Wells Fargo profits plummet Growth in purchase loans boosts investors

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FILE - This file photo from Jan. 13, 2021 shows a Wells Fargo office in New York City.  Wells Fargo's second-quarter sales and earnings fell short of Wall Street expectations, even as the nation's largest mortgage lender saw its net interest income jump due to rising interest rates.  (AP Photo/Mark Lennihan, File)

FILE – This file photo from Jan. 13, 2021 shows a Wells Fargo office in New York City. Wells Fargo’s second-quarter sales and earnings fell short of Wall Street expectations, even as the nation’s largest mortgage lender saw its net interest income jump due to rising interest rates. (AP Photo/Mark Lennihan, File)

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Wells Fargo, the nation’s largest mortgage lender, saw sales and profits decline in the second quarter as rising interest rates pushed people out of the housing market.

The San Francisco bank earned $3.1 billion in the period, or 74 cents per share, less than the 80 cents per share forecast by analysts polled by data provider FactSet. Revenue was $17 billion, down 16% from a year ago and below Wall Street’s forecast of $17.5 billion. The bank had revenue of $20.3 billion and earnings per share of $1.38 in the same period a year ago.

However, investors seemed less concerned about the bank’s turnover and more impressed with an 8% increase in loan balances. Wells saw growth in personal and business loans and new credit card products.

Wells Fargo shares climbed 7% in afternoon trading.

This week, Wells Fargo launched its fourth new credit card this year and plans to offer several more rewards-based cards. The bank said its new credit card accounts were up more than 60% from a year ago and credit card spending was up 28%.

Wells’ revenue from its home lending division fell 53% in the quarter as the housing market cooled in the face of rapidly rising interest rates. Mortgage originations, including refinances, fell sharply in the quarter.

The Mortgage Bankers Association reported Wednesday that mortgage applications were down 14% from a year ago and refinances were down 80%. Sales of existing homes have fallen for four consecutive months, during what is usually the busiest time of the year in real estate.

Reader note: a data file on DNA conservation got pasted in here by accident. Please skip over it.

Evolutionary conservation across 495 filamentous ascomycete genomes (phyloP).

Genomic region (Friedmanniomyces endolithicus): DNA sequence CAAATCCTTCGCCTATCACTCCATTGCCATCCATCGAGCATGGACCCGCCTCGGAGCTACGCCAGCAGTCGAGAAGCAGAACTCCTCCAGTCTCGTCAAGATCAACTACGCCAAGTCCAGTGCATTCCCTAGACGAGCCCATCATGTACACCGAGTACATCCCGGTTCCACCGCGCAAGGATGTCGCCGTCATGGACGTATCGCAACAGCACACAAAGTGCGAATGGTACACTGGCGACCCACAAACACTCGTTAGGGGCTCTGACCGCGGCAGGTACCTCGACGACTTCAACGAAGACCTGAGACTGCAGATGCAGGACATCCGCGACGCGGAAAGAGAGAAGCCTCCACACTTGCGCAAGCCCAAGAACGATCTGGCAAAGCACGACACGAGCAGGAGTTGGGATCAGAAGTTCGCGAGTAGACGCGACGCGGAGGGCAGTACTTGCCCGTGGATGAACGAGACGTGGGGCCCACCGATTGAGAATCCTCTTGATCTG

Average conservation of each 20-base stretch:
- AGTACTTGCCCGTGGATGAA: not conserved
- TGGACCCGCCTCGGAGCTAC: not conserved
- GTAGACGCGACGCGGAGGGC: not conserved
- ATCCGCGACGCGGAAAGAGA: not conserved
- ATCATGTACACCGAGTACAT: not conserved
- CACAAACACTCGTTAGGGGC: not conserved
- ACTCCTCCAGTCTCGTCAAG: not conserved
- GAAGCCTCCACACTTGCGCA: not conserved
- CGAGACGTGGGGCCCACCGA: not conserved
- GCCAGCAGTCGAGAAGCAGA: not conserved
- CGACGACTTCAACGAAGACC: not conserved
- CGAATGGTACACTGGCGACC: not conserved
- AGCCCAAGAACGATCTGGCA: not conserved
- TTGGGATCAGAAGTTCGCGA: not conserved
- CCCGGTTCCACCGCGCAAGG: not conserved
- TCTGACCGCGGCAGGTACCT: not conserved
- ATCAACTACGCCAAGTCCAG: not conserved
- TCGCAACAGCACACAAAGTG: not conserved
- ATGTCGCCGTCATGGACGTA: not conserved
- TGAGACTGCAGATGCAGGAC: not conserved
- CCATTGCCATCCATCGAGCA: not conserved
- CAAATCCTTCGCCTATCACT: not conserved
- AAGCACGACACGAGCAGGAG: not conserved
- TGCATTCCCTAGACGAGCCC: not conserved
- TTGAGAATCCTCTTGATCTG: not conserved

Average long-term mortgage rates in the United States hit 5.51% this week and are expected to rise further as the Federal Reserve continues its aggressive measures to combat high inflation for four decades. Most economists expect the Fed to raise its key rate by at least another half a point when it meets later this month. Last month it raised the rate by three-quarters of a point, the biggest increase since 1994.

Wells reported an increase in interest income, which jumped 16% to $10.2 billion from $8.8 billion in the second quarter of last year. The bank said its non-interest income was down 40%, partly reflecting lower transactions and fewer companies going public. The bank wrote down $576 million in losses from its venture capital investments as the stock market continued to decline in the second quarter.

Like other big banks, Wells has also been adding to its loan loss provisions — setting aside $580 million to cover potentially bad loans in the event of an economic downturn. JPMorgan Chase, which reported lackluster second-quarter results on Thursday, set aside $428 million to cover defaults.

JPMorgan also announced on Thursday that its investment banking revenue fell about 60%.

Bank stocks have been hit hard this year as investors fear the Fed’s actions to tame inflation could potentially push the US economy into recession. A recession would mean that some Americans would lose their jobs and likely start falling behind on their loans. These fears more than compensated for the higher income that banks received from rising interest rates.

Despite Thursday’s gains, Wells shares are still down nearly 14% this year.

Wells is still trying to get out of strict federal guidelines that set its asset cap at just under $2 billion, hampering its ability to grow.

The Federal Reserve capped the size of Wells Fargo’s assets in 2018 after a series of scandals, including the discovery of millions of fake checking accounts that its employees opened to meet sales quotas.

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